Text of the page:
Economy of Effort

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ActiveRecord Save Not Updating Hstore Fields in Rails 4.0-4.1

Here’s some behavior you might not expect when using Postgres’s hstore with ActiveRecord.

ActiveRecord::Base#update_attributes does what you’d think:

[0] pry(main)> thing = Thing.new
[1] pry(main)> thing.update_attributes({data: {'mykey' => 'myval'}})
[2] pry(main)> thing.reload
[3] pry(main)> thing.data['mykey']
=> "myval"

However, ActiveRecord::Base#save might not:

[0] pry(main)> thing = Thing.new
[1] pry(main)> thing.data['mykey'] = 'myval'
=> "myval"
[2] pry(main)> thing.save
(0.3ms) BEGIN
SQL (0.4ms) INSERT INTO "things" ("created_at", "updated_at") VALUES ($1, $2) RETURNING "id" [["created_at", "2014-12-17 04:02:03.119354"], ["updated_at", "2014-12-17 04:02:03.119354"]]
(0.9ms) COMMIT
=> true
[3] pry(main)> thing.reload
[4] pry(main)> thing.data['mykey']
=> nil

Huh? I left the SQL log line in the output here so we can see that our hstore field is indeed left out of the SQL INSERT statement entirely, which explains why the field is nil once we re-fetch the object from the database.

But why is it doing this? It turns out that, in Rails 4.0 and 4.1, this operation doesn’t mark the field as “dirty” in ActiveRecord, so the change is not detected and included in the save operation.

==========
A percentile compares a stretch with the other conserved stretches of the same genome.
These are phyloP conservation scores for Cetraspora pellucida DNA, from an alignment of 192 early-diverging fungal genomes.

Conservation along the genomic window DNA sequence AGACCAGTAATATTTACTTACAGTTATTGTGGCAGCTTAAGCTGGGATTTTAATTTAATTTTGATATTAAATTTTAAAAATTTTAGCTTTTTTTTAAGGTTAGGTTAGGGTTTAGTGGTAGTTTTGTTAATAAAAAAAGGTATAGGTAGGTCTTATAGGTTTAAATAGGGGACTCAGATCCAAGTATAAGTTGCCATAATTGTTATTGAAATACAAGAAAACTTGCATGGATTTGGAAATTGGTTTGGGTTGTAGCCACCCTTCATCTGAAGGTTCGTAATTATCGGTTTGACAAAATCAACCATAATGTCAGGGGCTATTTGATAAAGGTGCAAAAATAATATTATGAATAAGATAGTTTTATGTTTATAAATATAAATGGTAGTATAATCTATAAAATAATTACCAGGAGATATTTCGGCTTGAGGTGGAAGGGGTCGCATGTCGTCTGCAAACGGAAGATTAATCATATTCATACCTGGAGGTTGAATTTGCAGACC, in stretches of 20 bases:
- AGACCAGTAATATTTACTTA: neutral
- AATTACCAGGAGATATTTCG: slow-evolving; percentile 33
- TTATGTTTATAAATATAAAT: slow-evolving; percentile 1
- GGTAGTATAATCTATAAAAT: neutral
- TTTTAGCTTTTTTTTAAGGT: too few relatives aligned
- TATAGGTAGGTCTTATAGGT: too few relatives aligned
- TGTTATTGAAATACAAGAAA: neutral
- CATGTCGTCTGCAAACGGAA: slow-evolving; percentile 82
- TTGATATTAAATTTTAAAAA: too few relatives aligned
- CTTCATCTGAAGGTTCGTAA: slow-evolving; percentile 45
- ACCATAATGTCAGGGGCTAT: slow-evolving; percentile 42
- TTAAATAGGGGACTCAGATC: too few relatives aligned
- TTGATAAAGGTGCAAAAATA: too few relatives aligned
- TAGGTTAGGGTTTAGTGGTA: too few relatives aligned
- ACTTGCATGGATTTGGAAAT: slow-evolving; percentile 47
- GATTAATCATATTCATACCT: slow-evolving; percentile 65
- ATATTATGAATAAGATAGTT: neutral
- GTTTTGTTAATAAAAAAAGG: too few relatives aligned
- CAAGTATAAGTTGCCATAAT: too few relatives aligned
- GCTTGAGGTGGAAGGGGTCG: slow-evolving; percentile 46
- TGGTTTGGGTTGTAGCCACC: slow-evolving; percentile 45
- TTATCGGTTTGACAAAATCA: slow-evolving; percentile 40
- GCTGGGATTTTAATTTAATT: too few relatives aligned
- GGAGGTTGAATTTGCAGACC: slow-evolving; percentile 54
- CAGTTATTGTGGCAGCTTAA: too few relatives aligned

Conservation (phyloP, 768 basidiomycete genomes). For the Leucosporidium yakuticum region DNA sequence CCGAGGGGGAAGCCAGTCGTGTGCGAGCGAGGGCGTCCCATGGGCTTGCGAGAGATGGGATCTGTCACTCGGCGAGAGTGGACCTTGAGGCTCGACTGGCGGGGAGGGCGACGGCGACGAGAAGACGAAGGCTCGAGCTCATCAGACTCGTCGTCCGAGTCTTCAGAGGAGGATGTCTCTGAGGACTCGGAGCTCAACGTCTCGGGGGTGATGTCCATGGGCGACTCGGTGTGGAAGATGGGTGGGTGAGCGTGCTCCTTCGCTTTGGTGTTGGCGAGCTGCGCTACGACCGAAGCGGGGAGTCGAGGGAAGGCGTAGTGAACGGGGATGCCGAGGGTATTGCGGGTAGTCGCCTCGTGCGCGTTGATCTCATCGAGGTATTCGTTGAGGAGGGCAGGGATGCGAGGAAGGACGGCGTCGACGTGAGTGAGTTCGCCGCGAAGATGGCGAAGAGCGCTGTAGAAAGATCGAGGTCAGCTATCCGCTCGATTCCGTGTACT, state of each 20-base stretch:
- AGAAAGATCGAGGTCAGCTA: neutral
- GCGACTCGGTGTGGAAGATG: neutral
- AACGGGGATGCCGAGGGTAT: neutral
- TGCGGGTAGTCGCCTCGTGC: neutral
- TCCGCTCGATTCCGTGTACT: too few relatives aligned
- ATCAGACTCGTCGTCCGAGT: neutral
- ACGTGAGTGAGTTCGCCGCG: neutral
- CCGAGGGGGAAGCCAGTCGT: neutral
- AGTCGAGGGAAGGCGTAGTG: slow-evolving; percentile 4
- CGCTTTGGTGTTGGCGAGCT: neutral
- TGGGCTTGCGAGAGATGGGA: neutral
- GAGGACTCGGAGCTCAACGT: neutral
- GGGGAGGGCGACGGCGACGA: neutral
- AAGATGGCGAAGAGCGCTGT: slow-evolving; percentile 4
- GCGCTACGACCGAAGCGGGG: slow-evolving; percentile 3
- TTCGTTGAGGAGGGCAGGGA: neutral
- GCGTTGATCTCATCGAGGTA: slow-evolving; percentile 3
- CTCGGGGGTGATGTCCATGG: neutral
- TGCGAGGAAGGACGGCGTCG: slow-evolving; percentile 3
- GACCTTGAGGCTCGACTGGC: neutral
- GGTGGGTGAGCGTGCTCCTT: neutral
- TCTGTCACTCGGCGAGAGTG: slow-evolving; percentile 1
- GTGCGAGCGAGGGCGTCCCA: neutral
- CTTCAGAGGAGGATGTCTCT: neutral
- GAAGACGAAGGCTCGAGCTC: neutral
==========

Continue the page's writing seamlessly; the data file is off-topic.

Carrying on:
We can mark it manually with ActiveModel::Dirty’s attr_name_will_change!, eg.

[0] pry(main)> thing = Thing.new
[1] pry(main)> thing.data_will_change!
[2] pry(main)> thing.data['mykey'] = 'myval'
=> "myval"
[3] pry(main)> thing.save
(0.3ms) BEGIN
SQL (0.3ms) INSERT INTO "things" ("created_at", "data", "updated_at") VALUES ($1, $2, $3) RETURNING "id" [["created_at", "2014-12-17 04:08:32.066027"], ["data", "\"mykey\"=>\"myval\""], ["updated_at", "2014-12-17 04:08:32.066027"]]
(1.0ms) COMMIT
=> true
[4] pry(main)> thing.reload
[5] pry(main)> thing.data['mykey']
=> "myval"

The documentation states that attr_name_will_change! should be called before changes to the attribute, as seen in the example above.

Doesn’t this seem like a pain? Well, as discussed in Rails issue #6127, it was expected behavior for Rails 4.0 and 4.1, but improvements to serialized attributes have been merged into Rails and will appear in Rails 4.2. Setting values and calling save will just work.

So, in the meantime, the workaround is manually marking properties as dirty with attr_data_will_change! before making and saving changes to those fields.

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